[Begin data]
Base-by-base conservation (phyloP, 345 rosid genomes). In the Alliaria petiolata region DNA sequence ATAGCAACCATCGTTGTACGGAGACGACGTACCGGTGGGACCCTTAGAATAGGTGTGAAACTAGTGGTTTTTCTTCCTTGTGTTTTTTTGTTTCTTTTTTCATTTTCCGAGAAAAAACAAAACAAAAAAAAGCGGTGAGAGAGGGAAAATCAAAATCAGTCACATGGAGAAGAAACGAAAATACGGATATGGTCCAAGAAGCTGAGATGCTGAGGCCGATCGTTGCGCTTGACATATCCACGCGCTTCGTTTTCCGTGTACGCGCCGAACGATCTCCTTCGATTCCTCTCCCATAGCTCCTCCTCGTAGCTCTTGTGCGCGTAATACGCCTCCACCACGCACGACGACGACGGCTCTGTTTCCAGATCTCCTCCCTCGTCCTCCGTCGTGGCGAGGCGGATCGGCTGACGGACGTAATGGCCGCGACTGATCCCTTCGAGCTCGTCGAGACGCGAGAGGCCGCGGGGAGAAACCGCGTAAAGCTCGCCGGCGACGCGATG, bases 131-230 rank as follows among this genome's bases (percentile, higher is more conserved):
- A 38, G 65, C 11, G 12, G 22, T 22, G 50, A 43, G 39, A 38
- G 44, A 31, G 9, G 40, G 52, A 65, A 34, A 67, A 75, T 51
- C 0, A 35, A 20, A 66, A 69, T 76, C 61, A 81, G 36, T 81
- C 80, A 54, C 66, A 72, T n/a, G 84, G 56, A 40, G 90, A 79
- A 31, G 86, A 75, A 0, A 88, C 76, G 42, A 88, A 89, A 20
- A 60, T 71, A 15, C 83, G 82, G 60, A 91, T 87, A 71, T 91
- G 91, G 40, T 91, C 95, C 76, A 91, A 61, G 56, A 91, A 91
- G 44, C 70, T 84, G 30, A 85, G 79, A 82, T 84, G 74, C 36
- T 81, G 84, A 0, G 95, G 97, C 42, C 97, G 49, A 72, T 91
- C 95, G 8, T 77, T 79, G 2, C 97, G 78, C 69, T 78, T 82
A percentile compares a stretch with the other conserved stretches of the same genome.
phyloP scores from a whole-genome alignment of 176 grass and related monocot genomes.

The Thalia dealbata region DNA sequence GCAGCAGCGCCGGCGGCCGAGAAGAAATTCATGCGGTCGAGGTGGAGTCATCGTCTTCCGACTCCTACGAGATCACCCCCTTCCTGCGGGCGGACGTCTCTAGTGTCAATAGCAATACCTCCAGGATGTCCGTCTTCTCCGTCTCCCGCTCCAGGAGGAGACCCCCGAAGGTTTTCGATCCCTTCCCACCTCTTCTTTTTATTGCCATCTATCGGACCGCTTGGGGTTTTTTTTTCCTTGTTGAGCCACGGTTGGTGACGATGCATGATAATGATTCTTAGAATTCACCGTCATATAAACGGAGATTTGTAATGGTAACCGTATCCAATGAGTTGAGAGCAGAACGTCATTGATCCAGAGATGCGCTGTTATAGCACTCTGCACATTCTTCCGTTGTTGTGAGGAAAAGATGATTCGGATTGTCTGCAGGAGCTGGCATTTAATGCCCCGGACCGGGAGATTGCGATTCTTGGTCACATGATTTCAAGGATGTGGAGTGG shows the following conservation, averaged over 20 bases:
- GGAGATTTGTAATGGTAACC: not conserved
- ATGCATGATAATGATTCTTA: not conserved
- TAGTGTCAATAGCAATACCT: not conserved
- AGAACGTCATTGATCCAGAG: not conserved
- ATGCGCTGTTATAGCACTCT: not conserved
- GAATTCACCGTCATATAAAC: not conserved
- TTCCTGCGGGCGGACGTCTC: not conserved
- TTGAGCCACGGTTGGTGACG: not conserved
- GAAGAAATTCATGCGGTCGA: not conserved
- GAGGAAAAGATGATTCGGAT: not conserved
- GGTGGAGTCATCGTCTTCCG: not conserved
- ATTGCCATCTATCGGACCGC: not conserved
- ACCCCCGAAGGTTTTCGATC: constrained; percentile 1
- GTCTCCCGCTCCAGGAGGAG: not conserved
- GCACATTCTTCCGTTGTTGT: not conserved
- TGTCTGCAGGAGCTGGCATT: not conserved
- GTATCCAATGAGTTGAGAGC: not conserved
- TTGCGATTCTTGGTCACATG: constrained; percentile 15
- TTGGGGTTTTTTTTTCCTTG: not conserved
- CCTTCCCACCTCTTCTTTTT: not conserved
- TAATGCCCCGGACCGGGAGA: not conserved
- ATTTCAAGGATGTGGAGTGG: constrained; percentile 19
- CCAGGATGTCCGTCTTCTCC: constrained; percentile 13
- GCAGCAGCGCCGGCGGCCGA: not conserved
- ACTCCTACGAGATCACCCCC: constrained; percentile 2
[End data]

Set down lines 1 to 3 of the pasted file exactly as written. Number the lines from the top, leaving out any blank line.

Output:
Base-by-base conservation (phyloP, 345 rosid genomes). In the Alliaria petiolata region DNA sequence ATAGCAACCATCGTTGTACGGAGACGACGTACCGGTGGGACCCTTAGAATAGGTGTGAAACTAGTGGTTTTTCTTCCTTGTGTTTTTTTGTTTCTTTTTTCATTTTCCGAGAAAAAACAAAACAAAAAAAAGCGGTGAGAGAGGGAAAATCAAAATCAGTCACATGGAGAAGAAACGAAAATACGGATATGGTCCAAGAAGCTGAGATGCTGAGGCCGATCGTTGCGCTTGACATATCCACGCGCTTCGTTTTCCGTGTACGCGCCGAACGATCTCCTTCGATTCCTCTCCCATAGCTCCTCCTCGTAGCTCTTGTGCGCGTAATACGCCTCCACCACGCACGACGACGACGGCTCTGTTTCCAGATCTCCTCCCTCGTCCTCCGTCGTGGCGAGGCGGATCGGCTGACGGACGTAATGGCCGCGACTGATCCCTTCGAGCTCGTCGAGACGCGAGAGGCCGCGGGGAGAAACCGCGTAAAGCTCGCCGGCGACGCGATG, bases 131-230 rank as follows among this genome's bases (percentile, higher is more conserved):
- A 38, G 65, C 11, G 12, G 22, T 22, G 50, A 43, G 39, A 38
- G 44, A 31, G 9, G 40, G 52, A 65, A 34, A 67, A 75, T 51